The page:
Tellurium 1kg ingot 99.99%. high purity tellurium metal, technology metal and value investment.

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Tellurium 1kg ingot 99.99%. high purity tellurium metal, technology metal and value investment.

Buy 1kg Tellurium (Tellurium) ingot with purity 99.99%.

Tellurium (Tellurium) metal is a technology metal, collectible and valuable investment.

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The current Tellurium (Tellurium) bar price is stable It is just at 199€/1kg, so you should buy Tellurium (tellurium) metal bars now.

Buy 99,99% tellurium (tellurium) bar

Price tellurium (tellurium) 1kg 199Euros

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- Purity: min.: 99,99%

- Quantity: 1 x 1kg

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Tellurium is considered by industry to be one of the technology metals - those metals that are of particular importance for technological innovations. In other contexts, tellurium is also referred to as a strategic metal, which underlines its relevance for the economy of a country. Tellurium is also one of the critical raw materials, i.e. it is strategically important but only available in limited quantities.

Tellurium is a rare chemical element with the element symbol Te and the atomic number 52. In the periodic table it is in the sixth main group, or the 16th IUPAC group, and 5th period and thus belongs to the chalcogens. Its abundance is approximately equal to that of gold, with which it also forms various compounds that occur in nature as minerals. Crystalline tellurium is a silvery-white, metallic shiny semi-metal, which resembles tin and antimony in appearance. It reacts brittly to mechanical stress and is therefore easily pulverized. In chemical compounds with nonmetals it is close in behavior to sulfur and selenium, but in alloys and intermetallic compounds it shows very pronounced (semi)metallic properties.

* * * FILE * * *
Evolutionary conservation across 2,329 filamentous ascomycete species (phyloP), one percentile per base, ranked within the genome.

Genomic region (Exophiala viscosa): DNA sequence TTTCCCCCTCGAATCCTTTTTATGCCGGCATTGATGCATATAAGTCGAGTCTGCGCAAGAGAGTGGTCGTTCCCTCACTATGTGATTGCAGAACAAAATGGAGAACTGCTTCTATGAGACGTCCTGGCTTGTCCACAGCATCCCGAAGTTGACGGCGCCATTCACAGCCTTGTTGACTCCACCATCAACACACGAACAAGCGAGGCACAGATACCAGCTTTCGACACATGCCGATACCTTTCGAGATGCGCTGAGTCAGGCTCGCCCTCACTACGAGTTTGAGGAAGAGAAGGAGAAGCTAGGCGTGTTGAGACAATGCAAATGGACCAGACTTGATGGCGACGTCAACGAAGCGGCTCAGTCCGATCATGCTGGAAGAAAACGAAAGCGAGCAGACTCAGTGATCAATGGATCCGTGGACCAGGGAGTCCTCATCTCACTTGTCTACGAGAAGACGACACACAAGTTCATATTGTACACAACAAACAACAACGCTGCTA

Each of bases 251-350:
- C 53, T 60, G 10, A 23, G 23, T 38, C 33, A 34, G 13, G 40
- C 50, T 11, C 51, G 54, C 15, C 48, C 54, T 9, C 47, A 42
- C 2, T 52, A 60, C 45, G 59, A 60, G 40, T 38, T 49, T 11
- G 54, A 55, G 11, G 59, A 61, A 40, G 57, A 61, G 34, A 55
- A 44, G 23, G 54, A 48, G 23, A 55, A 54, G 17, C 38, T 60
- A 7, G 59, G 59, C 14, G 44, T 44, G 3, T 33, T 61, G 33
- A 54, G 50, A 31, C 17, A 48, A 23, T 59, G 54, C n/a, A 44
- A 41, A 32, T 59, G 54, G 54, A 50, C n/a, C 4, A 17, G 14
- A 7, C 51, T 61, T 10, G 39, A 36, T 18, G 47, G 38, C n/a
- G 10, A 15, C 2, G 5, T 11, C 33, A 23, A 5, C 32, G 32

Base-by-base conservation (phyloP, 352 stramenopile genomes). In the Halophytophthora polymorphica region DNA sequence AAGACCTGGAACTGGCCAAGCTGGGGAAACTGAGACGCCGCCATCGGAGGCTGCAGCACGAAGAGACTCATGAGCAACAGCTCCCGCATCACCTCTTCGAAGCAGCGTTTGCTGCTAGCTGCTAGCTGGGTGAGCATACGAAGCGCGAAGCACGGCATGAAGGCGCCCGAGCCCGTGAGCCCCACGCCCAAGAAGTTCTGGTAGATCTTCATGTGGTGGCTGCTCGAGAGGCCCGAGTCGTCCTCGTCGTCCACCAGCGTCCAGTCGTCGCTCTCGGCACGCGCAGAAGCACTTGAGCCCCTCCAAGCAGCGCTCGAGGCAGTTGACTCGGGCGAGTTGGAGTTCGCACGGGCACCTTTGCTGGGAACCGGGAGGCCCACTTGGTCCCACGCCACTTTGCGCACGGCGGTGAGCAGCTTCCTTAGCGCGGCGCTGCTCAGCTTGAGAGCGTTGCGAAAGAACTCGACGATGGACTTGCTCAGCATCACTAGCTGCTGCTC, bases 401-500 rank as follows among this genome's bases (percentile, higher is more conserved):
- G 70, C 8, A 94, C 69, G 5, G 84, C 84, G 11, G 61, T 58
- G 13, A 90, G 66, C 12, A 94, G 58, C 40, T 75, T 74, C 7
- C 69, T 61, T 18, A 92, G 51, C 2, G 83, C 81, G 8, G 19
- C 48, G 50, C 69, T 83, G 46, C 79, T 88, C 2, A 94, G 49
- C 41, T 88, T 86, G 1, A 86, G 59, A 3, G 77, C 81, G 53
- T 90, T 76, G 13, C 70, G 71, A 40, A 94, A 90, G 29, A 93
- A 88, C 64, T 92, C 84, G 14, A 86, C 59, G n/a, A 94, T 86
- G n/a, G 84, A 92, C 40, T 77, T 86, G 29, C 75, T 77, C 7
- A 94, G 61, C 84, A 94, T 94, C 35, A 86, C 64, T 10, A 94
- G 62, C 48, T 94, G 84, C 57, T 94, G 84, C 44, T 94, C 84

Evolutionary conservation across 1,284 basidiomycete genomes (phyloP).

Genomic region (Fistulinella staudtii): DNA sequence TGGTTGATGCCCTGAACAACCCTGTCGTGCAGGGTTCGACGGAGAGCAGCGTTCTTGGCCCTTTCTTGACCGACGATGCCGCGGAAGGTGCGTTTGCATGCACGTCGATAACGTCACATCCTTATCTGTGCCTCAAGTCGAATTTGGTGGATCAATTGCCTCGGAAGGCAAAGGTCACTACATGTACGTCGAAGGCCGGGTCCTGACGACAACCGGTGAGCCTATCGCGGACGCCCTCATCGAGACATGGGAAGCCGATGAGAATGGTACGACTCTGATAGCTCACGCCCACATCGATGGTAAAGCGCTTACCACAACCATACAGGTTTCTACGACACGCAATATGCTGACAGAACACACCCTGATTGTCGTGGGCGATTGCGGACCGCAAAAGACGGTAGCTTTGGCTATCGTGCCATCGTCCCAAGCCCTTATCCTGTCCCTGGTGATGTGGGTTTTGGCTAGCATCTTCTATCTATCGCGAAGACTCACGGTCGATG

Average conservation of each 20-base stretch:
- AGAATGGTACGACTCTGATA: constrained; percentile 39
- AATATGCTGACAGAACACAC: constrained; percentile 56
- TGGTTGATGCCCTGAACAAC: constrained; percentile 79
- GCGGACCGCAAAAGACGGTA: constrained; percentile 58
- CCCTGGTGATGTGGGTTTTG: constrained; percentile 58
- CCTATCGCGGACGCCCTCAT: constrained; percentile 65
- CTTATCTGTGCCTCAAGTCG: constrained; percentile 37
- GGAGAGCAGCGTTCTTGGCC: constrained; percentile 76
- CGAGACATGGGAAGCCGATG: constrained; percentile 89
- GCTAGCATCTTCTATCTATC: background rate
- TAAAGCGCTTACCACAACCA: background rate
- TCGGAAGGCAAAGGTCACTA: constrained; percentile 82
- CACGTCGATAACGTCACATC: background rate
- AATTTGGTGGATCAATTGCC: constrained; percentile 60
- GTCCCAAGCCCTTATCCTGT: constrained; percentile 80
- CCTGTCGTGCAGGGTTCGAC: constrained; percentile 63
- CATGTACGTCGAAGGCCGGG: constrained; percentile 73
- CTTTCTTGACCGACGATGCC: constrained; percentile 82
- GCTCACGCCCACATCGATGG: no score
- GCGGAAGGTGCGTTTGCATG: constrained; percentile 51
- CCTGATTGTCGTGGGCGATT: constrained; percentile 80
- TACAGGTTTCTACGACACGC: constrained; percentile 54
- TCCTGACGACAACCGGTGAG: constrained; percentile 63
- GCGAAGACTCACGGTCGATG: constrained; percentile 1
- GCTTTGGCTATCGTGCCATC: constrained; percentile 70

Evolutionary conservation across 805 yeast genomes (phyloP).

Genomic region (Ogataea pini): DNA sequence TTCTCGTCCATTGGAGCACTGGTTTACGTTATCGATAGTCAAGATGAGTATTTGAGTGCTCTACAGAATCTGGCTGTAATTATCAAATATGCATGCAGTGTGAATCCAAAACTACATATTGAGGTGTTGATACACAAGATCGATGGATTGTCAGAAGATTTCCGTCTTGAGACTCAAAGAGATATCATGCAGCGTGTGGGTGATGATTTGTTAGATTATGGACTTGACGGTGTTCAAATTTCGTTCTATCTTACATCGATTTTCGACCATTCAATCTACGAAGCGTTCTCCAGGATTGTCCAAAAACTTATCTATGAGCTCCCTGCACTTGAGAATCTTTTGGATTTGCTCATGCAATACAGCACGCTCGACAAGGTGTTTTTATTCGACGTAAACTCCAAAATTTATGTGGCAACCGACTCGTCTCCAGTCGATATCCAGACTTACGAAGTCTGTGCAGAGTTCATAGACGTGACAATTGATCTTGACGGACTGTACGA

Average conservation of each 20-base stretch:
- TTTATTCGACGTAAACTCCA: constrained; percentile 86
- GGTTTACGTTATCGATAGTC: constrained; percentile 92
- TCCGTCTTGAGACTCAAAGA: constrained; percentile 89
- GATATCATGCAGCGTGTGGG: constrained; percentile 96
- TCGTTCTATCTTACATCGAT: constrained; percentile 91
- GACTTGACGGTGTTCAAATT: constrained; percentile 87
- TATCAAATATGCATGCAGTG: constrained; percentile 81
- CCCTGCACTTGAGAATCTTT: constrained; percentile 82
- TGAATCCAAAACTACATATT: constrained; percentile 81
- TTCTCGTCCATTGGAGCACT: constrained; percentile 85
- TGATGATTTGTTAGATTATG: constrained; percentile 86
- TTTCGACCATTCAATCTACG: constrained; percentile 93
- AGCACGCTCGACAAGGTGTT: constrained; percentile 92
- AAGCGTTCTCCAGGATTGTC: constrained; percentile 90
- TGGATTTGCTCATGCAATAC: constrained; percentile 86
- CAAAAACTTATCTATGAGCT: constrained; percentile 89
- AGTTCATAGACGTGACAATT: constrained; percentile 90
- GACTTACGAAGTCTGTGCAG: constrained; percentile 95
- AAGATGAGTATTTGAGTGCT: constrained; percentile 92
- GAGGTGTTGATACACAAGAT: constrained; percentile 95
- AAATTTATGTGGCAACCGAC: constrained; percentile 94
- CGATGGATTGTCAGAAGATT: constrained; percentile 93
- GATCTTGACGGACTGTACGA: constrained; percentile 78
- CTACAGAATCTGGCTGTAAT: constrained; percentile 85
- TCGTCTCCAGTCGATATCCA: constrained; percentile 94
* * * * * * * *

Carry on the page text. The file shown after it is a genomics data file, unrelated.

Tellurium is insoluble in water, but reacts violently with nitric acid, which has a strong oxidizing effect. As an amorphous powder, tellurium is brown. When tellurium is heated, toxic fumes are formed. Tellurium reacts with zinc under strong annealing. Finely dispersed tellurium particles can form explosive mixtures with air, there is a risk of fire.

Fields of application

Two application areas share the majority of available tellurium: one is photovoltaics, where tellurium is used as cadmium tellurite in thin-film solar cells; the other is thermoelectric elements, which are needed for a variety of applications. The remaining deposit is shared between the use in alloys and smaller applications such as the vulcanization of rubber.

-Coloring of glass and ceramics;

-Semiconductor technology;

-Production of optical storage disks (CD-RWs, DVD-RWs);

-Vulcanization of rubber.


Tellurium occurs extremely rarely in the earth's crust, at 0.01 grams per ton. This corresponds to just twice the amount of gold. Tellurium is indeed often found in nature in association with gold, but also with other metals such as copper or lead. It also occurs in many minerals, such as hessite, calaverite or nagyágamite. However, it cannot be extracted economically in this way.